Comic Vine Review

8 Comments

Fatale #17 Review

4

Jo has a talent for ensnaring men, but it's all catching up to her

The Good

FATALE is always dramatic, but this issue takes the story -- and Jo's dark side -- to new heights. Our sweet, doe-eyed heroine, who always seems to be a bit of a victim, has a surprising sense of comfort and control when things turn criminal.

True to the femme fatale archetype, her darkest moments are revealed and relished only in close quarters. To the world, she's sweet Josephine -- or Jane -- and she's bliss. But in secret, when it's just you around, she lets you in on the notion that she's thrilled by the idea of robbing a bank. And when she robs that bank, she means business. And then -- when it's done -- she's back to her sweet self. The shift is seamless, immediate, and thoroughly well-scripted by Brubaker and Phillips.

Also true to her type is the eventual fallout, the tearful breakdown. A determined, cold killer one moment is a weeping girl the next; she's constantly in flux, because her dark side and her good-girl persona don't mix so well. Being Jo has to be difficult (though, perhaps not as difficult as being one of her men!).

The scene between Jo and Skip, all the way through that gutting, mascara-streaked panel is possibly one of the most honest, conflicted, and beautiful things I've seen Sean Phillips draw (and it's hard to isolate exceptional sequences from his body of work!). It's light on dialogue, but heavy on emotions, and the twists and changes in Jo's face are more evocative than most Hollywood actresses can manage. We also get to see a forceful display of Jo's power, and her capacity for self-preservation. Is it any wonder she's lived so long?

And, of course, in the background, we see snippets of other entanglements, yet to reach closure. Jo has reach, and it seems that everyone she's touched is either closing in on her or running as far away as possible.

The Bad

It's great to see the full range of Jo's influence, but this issue in particular leaped from story to story with little transition. Juggling multiple subplots isn't easy, especially when they span different times and geographies, but a visual cue or two (caption box or otherwise) would relieve some of the "wait, when was that guy from?" on behalf of the reader.

The Verdict

It's hard not to crave more of this story, like Jo's men crave more moments with her -- in this regard, Brubaker and Phillips have locked us into FATALE in the most meta of ways. Every issue reveals more hooks, more drama, more danger, and even though the title itself tells us how things are going to play out, it's a captivating narrative with compelling illustrations. The multitude of subplots might make it a smart choice for trade-waiting, but I can't say no to each month's new issue -- you can't say no to Jo.

8 Comments
Posted by TheFirstLantern

@missj Hello! Well I have really gotten into many indie titles thanks to your reviews but I was wondering on a scale from 1-10, ten being the highest as in Must Read, how high would you recommend this series.

Posted by MissJ

@thefirstlantern: So glad to hear that! FATALE ranks in my top 5 of Image books right now (along with EAST OF WEST, MANHATTAN PROJECTS, SAGA, and SATELLITE SAM), so probably a 9-10 on your scale, but I wouldn't fault you for reading it in trade (since there are so many storylines that intercut at will). Pick up the first trade, see if Josephine lures you in, and then devour the rest of the series!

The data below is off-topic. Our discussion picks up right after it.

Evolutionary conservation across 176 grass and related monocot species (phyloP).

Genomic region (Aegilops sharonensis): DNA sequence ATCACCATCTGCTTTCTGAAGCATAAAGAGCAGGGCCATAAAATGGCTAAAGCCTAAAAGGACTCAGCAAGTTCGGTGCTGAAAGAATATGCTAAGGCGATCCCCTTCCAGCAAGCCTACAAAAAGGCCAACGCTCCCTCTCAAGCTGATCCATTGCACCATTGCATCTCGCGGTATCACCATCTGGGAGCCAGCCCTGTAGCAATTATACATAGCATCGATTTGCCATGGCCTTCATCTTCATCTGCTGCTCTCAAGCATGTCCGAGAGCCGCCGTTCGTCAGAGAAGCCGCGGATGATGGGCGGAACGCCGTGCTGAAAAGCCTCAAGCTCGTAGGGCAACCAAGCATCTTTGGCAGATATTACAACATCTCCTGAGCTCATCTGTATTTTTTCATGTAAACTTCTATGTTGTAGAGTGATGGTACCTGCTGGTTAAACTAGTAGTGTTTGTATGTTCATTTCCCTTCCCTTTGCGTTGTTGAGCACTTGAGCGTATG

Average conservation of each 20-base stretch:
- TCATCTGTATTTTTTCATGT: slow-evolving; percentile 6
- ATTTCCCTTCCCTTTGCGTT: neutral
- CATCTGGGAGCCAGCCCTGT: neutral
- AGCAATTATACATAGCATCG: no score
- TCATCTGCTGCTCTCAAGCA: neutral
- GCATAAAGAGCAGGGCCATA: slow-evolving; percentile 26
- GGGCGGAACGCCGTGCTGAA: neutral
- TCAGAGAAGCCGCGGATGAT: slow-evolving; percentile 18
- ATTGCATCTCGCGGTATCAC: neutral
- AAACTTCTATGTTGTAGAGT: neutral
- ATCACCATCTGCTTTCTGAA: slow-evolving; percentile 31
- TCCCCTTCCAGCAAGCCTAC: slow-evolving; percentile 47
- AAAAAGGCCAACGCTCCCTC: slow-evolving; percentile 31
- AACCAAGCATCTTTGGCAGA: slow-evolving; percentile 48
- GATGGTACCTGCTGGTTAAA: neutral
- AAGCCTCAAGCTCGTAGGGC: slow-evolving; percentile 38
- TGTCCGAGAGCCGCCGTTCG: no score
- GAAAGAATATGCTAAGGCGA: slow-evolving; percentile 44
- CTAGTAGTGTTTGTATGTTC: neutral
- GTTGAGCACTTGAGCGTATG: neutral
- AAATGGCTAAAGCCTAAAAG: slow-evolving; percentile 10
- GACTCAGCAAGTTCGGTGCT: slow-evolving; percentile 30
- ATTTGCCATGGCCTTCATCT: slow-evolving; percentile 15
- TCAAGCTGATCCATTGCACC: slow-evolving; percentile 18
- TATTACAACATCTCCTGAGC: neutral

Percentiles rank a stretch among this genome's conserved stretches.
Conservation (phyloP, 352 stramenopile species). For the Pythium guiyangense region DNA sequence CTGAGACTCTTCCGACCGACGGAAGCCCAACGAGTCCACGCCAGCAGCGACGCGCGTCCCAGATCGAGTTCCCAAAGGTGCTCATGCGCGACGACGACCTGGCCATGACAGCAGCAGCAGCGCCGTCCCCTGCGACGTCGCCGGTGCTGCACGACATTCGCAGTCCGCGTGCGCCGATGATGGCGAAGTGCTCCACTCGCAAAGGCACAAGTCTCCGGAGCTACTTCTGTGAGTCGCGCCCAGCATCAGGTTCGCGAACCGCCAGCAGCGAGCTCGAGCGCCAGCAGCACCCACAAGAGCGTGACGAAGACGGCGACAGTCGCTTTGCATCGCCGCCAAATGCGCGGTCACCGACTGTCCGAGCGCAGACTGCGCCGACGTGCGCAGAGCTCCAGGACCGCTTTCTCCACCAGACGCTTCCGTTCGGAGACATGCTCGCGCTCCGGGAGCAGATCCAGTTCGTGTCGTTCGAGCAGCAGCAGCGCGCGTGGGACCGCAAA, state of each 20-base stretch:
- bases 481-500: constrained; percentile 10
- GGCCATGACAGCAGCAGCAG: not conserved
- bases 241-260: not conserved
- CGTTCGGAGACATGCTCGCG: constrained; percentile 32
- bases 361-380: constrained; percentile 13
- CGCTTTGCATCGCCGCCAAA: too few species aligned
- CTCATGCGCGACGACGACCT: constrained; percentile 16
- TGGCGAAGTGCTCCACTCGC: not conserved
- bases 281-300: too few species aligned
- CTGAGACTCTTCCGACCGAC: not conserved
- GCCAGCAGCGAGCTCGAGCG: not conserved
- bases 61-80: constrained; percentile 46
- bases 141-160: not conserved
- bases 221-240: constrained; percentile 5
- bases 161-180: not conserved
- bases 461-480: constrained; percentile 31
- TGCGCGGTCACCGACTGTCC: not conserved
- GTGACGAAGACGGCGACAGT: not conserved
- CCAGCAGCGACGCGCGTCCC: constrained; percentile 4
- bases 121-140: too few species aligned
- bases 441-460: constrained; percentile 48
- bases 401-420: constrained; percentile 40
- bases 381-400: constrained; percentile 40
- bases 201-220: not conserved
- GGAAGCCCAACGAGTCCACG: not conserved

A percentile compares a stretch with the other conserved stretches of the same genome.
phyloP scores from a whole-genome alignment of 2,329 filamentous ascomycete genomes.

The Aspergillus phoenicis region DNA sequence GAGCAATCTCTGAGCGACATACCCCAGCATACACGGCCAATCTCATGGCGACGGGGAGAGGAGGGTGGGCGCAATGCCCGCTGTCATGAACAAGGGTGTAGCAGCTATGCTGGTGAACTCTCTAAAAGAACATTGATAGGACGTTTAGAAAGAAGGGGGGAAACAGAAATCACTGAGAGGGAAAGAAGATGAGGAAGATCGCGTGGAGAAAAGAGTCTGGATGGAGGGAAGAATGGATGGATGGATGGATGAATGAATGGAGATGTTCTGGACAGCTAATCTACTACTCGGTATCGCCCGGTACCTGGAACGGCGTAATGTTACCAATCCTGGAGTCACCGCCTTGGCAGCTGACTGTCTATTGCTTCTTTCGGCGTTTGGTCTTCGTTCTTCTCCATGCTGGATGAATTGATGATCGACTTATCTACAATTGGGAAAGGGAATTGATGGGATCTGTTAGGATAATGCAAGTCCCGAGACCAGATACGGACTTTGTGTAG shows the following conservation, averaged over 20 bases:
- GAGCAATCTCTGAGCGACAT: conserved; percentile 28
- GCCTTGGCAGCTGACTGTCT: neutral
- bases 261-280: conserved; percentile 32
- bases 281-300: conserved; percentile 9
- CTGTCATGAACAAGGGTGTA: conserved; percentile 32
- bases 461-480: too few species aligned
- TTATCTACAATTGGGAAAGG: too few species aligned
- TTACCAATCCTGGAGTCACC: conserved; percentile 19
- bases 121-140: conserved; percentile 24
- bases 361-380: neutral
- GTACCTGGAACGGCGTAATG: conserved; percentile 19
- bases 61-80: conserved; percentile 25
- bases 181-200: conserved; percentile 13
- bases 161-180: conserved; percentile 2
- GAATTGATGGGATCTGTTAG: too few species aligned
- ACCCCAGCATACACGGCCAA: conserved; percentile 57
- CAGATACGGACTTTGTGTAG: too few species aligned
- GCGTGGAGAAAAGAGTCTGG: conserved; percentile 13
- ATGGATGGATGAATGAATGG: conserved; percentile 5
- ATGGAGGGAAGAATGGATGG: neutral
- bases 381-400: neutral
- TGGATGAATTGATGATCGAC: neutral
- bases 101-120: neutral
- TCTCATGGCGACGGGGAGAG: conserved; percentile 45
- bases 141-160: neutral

Staff
Posted by TheFirstLantern

@missj: Alright thanks! I have been eyeing it at my LCS for quite some time but I wasn't sure. Thanks for the clarification!

Posted by longbowhunter

When the series first started I thought Nick Lash was going to be our protagonist. Now after all these issues it's easy to forget about him and the present day stuff. But I still find it the most interesting.

Edited by SavageDragon

@missj said:

@thefirstlantern: So glad to hear that! FATALE ranks in my top 5 of Image books right now (along with EAST OF WEST, MANHATTAN PROJECTS, SAGA, and SATELLITE SAM), so probably a 9-10 on your scale, but I wouldn't fault you for reading it in trade (since there are so many storylines that intercut at will). Pick up the first trade, see if Josephine lures you in, and then devour the rest of the series!

I completely agree with Jenn. I can say with pride that Fatale is my favorite book month in and month out...period. I read some great indie books too, like Saga, Lazarus, The Wake, Morning Glories, Unwritten and more but Fatale is freaking great and so beautiful to look at. If you have started from issue #1 like me you can see how far the reader has gone. Were 17 issues in and we have learned so much and yet there is SO MUCH MORE. Its crime noir meets the occult and lovecraftian supernatural horror. Multiple time periods from SF in the 40s to the Wild West to Hollywood in the 70s to the middle ages and Portland in the 90s to the present day. Murder, psychos, sex, intrigue, a huge overarching plot with terror everywhere and ....Josephine! Get on board man anyone who likes any of the stuff just mentioned should give it a shot the trades are cheap but you have to start with teh 1st on imo. I love it. This issue was captivating.

Posted by manwithoutshame

Fatale is my favorite monthly series. Also, this issue is great. 5/5

Posted by jdp180

@thefirstlantern:

The first three trades are already in stores, and on Amazon, so get the first and if you are interested, and I'd be surprised if you werent, get the other two.

Posted by jdp180

When the series first started I thought Nick Lash was going to be our protagonist. Now after all these issues it's easy to forget about him and the present day stuff. But I still find it the most interesting.

I like that his story is told in smaller doses. I to thought he was the main character but it doesnt make his story less entertaining.